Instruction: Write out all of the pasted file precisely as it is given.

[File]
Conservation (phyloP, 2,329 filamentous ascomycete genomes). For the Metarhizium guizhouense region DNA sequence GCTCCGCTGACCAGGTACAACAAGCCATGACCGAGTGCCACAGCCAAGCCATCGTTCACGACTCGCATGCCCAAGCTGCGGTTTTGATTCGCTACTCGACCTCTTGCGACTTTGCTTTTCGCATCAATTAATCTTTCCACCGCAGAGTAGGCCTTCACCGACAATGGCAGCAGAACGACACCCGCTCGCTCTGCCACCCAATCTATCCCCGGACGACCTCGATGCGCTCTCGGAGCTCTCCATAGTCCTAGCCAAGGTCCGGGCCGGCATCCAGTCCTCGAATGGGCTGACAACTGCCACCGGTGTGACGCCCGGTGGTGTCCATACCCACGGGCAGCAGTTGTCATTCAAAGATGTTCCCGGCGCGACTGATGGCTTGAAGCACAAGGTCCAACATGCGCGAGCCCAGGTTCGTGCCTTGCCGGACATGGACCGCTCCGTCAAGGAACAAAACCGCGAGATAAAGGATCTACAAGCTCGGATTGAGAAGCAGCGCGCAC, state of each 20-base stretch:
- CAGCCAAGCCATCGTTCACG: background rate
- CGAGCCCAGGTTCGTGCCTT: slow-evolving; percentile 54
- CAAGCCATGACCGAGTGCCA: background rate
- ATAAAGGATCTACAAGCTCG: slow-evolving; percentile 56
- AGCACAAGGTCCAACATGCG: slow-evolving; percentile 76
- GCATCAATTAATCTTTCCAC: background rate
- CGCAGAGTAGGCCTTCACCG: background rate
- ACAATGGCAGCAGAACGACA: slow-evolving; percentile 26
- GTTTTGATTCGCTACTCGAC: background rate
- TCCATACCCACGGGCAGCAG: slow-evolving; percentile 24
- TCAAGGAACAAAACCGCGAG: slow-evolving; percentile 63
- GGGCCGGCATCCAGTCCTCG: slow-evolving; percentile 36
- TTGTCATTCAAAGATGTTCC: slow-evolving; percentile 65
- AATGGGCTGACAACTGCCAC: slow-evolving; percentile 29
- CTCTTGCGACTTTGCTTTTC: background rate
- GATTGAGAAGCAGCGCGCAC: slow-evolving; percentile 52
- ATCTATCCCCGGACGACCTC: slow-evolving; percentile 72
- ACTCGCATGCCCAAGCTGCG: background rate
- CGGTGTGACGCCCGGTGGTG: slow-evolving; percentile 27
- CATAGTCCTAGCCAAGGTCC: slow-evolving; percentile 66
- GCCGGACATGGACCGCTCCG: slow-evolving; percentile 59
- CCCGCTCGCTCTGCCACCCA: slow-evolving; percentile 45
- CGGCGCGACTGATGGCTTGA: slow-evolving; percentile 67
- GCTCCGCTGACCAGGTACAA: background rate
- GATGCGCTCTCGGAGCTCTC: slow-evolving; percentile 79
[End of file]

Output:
Conservation (phyloP, 2,329 filamentous ascomycete genomes). For the Metarhizium guizhouense region DNA sequence GCTCCGCTGACCAGGTACAACAAGCCATGACCGAGTGCCACAGCCAAGCCATCGTTCACGACTCGCATGCCCAAGCTGCGGTTTTGATTCGCTACTCGACCTCTTGCGACTTTGCTTTTCGCATCAATTAATCTTTCCACCGCAGAGTAGGCCTTCACCGACAATGGCAGCAGAACGACACCCGCTCGCTCTGCCACCCAATCTATCCCCGGACGACCTCGATGCGCTCTCGGAGCTCTCCATAGTCCTAGCCAAGGTCCGGGCCGGCATCCAGTCCTCGAATGGGCTGACAACTGCCACCGGTGTGACGCCCGGTGGTGTCCATACCCACGGGCAGCAGTTGTCATTCAAAGATGTTCCCGGCGCGACTGATGGCTTGAAGCACAAGGTCCAACATGCGCGAGCCCAGGTTCGTGCCTTGCCGGACATGGACCGCTCCGTCAAGGAACAAAACCGCGAGATAAAGGATCTACAAGCTCGGATTGAGAAGCAGCGCGCAC, state of each 20-base stretch:
- CAGCCAAGCCATCGTTCACG: background rate
- CGAGCCCAGGTTCGTGCCTT: slow-evolving; percentile 54
- CAAGCCATGACCGAGTGCCA: background rate
- ATAAAGGATCTACAAGCTCG: slow-evolving; percentile 56
- AGCACAAGGTCCAACATGCG: slow-evolving; percentile 76
- GCATCAATTAATCTTTCCAC: background rate
- CGCAGAGTAGGCCTTCACCG: background rate
- ACAATGGCAGCAGAACGACA: slow-evolving; percentile 26
- GTTTTGATTCGCTACTCGAC: background rate
- TCCATACCCACGGGCAGCAG: slow-evolving; percentile 24
- TCAAGGAACAAAACCGCGAG: slow-evolving; percentile 63
- GGGCCGGCATCCAGTCCTCG: slow-evolving; percentile 36
- TTGTCATTCAAAGATGTTCC: slow-evolving; percentile 65
- AATGGGCTGACAACTGCCAC: slow-evolving; percentile 29
- CTCTTGCGACTTTGCTTTTC: background rate
- GATTGAGAAGCAGCGCGCAC: slow-evolving; percentile 52
- ATCTATCCCCGGACGACCTC: slow-evolving; percentile 72
- ACTCGCATGCCCAAGCTGCG: background rate
- CGGTGTGACGCCCGGTGGTG: slow-evolving; percentile 27
- CATAGTCCTAGCCAAGGTCC: slow-evolving; percentile 66
- GCCGGACATGGACCGCTCCG: slow-evolving; percentile 59
- CCCGCTCGCTCTGCCACCCA: slow-evolving; percentile 45
- CGGCGCGACTGATGGCTTGA: slow-evolving; percentile 67
- GCTCCGCTGACCAGGTACAA: background rate
- GATGCGCTCTCGGAGCTCTC: slow-evolving; percentile 79